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Mom's Time Out

Respect your elders

Mary Angel

(3/2014) My mom used to tell us when we were young. I actually canít remember a time when we werenít taught proper etiquette and manners. Donít get me wrong it wasnít always a schoolbook type lesson. Very often it was what we learned by watching the way my parents behaved. Nowadays kids donít seem to be taught the same manners and ideals that we were when we were young. I have decided to start a one woman campaign to change this!

I actually canít figure out how it happened. Is it that parents donít care (I doubt it) or donít have the time (maybe)? Is it that more of this was taught in the schools and now teachers have their hands tied concerning anything but book learning? Whatever the reason for the disrespectful attitudes and lack of basic manners, I have decided I personally canít stand it. My husband and I have started with the basics. We are teaching table manners, like sitting in your seat properly, using a napkin properly, and even the correct placement of silverware. I know some people feel this last item is antiquated, but if my kids are going to become all they hope to be in this world then my "princess, veterinarian, doctor" daughter will mostly likely need to know how to set a proper table.

Table etiquette is just the beginning. Respect in our house is a huge deal. My kids all know there are major consequences for disrespecting their parents or any adult for that matter. We feel that respecting an adult is not something the adult earns from the child, but instead it is something they are given (although it can be lost). We have definitely had many conversations about how an adult should act. Letís not overlook the fact that you should respect yourself enough to know when someone else is not respecting you. I have had many conversations with my daughters (especially the 9 year old) about what they should do if a boy they might date would be disrespectful to them. After all if we donít teach our children to be respectful then how will they handle someone disrespecting them?

The first lesson our kids learned (as do most) was please and thank you. It is how ever not a lesson to just teach and let go. Even at the ages of 15, 12, 9, and 6 my kids still need to be reminded periodically. Unfortunately, in this busy world where many times both parents are working it can be hard to stay on top of lessons in manners. I have had those moments where one of the kids has behaved in an unacceptable way and I point it out to them and reprimand them but neglect to hand out an appropriate punishment. This often reminds me of a lesson I learned in middle school wood shop (if you can believe that). We were taught that you had to sand with the grain of a piece of wood. The teacher then demonstrated what would happen if you went against the grain and how much sanding it would take to fix that one stroke in the wrong direction. Every time I neglect to follow through with a consequence for bad behavior it is the same as sanding the wood in the wrong direction. I have reinforced wrong behavior instead of appropriate behavior. It will take much longer to fix that problem than it would have if I had just had good follow through with a suitable consequence.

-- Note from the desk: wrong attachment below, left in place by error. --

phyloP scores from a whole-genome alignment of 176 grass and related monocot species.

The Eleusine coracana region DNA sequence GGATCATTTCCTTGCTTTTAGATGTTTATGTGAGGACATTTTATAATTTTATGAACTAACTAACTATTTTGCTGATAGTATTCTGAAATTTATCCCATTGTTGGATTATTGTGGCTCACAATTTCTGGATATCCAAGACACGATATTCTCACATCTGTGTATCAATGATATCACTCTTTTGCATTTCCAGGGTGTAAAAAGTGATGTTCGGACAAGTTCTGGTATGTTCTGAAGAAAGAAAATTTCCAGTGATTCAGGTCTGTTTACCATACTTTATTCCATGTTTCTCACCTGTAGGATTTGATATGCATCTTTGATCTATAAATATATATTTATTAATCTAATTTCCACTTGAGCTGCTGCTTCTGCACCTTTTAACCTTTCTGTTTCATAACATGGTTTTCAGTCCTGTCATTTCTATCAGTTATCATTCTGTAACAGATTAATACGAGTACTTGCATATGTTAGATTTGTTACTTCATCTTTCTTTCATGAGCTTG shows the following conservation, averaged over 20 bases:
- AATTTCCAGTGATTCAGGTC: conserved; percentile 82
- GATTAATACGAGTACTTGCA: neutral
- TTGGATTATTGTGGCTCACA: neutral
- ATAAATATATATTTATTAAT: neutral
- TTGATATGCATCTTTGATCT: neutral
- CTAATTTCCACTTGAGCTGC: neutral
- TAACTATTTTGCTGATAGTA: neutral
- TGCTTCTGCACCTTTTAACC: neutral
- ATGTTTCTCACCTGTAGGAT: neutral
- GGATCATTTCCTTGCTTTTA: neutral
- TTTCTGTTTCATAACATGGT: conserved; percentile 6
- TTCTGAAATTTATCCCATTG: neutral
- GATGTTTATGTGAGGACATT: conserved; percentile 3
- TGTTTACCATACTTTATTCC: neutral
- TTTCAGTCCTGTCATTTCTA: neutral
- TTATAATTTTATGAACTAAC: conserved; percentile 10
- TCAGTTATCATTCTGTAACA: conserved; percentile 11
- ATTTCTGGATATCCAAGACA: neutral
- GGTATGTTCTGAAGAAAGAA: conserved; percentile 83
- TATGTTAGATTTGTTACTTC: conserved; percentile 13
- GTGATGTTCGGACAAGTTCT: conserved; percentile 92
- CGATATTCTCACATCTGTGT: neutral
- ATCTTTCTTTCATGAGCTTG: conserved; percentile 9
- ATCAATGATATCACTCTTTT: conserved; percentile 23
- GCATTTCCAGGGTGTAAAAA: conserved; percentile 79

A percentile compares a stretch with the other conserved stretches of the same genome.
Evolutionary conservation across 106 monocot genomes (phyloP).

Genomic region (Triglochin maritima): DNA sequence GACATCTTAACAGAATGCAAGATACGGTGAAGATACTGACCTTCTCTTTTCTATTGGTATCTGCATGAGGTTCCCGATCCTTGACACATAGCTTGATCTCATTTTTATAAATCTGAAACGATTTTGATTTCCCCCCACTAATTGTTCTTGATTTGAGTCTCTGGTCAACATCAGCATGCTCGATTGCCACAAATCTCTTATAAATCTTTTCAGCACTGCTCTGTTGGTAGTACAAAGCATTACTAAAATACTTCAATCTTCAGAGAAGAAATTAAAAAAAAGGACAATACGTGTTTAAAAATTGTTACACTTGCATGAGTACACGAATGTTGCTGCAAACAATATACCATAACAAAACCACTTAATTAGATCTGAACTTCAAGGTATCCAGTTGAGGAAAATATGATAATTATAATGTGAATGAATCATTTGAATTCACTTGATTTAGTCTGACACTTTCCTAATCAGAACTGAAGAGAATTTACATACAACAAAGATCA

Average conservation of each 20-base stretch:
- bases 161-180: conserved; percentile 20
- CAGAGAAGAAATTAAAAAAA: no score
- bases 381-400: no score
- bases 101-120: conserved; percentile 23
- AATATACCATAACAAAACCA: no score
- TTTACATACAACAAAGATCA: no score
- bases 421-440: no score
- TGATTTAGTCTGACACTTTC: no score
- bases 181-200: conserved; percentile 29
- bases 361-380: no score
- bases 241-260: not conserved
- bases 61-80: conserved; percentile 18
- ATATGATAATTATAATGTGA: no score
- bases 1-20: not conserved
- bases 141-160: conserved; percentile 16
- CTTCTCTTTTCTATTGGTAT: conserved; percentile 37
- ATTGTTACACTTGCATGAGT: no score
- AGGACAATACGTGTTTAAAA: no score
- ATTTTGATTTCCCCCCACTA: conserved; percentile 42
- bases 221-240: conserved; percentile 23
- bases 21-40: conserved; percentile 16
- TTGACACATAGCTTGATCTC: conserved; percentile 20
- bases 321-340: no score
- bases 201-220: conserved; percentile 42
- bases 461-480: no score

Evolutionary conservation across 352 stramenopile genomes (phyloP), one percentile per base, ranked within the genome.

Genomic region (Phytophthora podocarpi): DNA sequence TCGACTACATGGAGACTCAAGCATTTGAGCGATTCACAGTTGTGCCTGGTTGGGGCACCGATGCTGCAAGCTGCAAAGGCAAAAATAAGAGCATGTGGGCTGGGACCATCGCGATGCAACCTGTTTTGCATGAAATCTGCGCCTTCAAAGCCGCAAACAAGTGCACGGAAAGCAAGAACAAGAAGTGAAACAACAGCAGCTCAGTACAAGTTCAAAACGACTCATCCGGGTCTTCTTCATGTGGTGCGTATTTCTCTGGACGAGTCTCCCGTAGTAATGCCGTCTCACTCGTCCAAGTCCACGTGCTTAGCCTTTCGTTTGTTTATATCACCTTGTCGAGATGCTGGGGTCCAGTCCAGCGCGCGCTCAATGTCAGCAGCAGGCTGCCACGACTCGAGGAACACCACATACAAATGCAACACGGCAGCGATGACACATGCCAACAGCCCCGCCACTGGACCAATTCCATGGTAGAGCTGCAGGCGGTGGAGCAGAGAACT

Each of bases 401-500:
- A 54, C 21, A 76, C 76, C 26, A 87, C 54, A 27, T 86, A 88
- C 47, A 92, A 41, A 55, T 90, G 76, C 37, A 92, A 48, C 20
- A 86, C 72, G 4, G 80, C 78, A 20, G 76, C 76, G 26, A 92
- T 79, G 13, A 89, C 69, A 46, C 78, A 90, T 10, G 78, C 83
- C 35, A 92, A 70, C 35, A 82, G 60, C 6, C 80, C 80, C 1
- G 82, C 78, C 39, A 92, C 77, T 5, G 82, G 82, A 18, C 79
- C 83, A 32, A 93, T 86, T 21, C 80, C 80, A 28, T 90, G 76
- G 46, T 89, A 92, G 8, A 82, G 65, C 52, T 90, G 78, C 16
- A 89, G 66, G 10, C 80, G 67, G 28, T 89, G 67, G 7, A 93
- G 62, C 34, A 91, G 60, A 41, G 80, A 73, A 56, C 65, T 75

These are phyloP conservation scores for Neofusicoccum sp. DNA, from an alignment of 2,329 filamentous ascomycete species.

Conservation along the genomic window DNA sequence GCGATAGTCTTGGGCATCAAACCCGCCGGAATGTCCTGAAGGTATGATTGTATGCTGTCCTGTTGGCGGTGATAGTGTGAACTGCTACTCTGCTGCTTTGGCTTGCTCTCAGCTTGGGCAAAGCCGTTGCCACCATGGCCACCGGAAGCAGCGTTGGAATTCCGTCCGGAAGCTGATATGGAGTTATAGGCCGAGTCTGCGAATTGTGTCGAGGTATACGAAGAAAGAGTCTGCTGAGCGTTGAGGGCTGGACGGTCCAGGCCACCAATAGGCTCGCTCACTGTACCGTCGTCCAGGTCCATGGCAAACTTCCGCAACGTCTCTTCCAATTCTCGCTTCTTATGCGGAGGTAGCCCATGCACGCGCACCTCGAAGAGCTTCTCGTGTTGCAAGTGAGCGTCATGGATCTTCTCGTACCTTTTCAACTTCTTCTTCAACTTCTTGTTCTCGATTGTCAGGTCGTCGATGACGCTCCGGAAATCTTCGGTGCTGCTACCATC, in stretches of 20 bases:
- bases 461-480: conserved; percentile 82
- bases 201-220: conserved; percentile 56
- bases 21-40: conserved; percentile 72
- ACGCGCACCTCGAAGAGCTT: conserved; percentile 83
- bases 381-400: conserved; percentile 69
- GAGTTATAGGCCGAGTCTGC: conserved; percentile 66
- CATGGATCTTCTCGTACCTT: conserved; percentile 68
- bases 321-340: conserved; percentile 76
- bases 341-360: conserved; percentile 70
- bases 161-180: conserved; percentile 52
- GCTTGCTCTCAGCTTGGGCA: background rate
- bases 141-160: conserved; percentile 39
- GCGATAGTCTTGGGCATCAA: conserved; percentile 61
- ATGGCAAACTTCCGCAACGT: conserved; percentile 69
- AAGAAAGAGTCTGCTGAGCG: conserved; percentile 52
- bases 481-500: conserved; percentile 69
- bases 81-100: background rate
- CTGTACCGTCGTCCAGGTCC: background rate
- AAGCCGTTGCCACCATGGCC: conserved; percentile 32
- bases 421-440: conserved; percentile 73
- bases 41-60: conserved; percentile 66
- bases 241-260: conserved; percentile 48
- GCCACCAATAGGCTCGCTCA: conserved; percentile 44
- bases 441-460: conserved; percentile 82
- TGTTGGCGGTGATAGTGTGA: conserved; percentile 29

The other day I found myself explaining to my boys (ages 12 and almost 15) about "yes maíam and yes sir". When I was young (I hope I am not dating myself) you said yes maíam and yes sir about everything. If my dad asked me to put the dishes away the appropriate response was, "yes sir". My dad will turn 70 this year and he still says "yes sir" and "yes maíam" to everyone and I mean everyone. It is truly amazing to see a grouchy person after my dad say "yes maíam" or "yes sir" to them. You see, good manners can actually brighten someoneís day. I know we have all seen a child being disrespectful in some way and it can really frustrate you. The opposite can be said for a respectful child. When my children are kind and polite it is absolutely heartwarming to me.

When they hold the door for someone, or pick up something someone has dropped for them, or speak politely to them I canít help but smile. I remember a time when my second son held the door for a never ending line of people. I couldnít figure out what was taking him so long and then I realized that the line of people coming through the door wasnít going to end any time soon. He held the door for everyone and with a smile on his face. Or the time when my daughter paid a huge compliment to the girl working the McDonaldís drive thru (she had pink hair and beautiful nails). You have never seen two girls smile so much.

In a world of instant gratification wouldnít it be amazing if we gave that gift to another person. Imagine if you could change a personís bad day by just saying "please" and "thank you". Or you could put a smile on the face of an elderly stranger when they over hear you saying Ďyes sir" to your father. How amazing would you feel if someone came up to you in a restaurant to compliment you on your childrenís behavior and table etiquette. If you havenít been teaching these things please start and if you have donít forget it is a life time of learning. It is never too late to help a child become the best adult they can. Teaching and using manners can be an amazing gift to give to your children and the world we live in, so pass it on!

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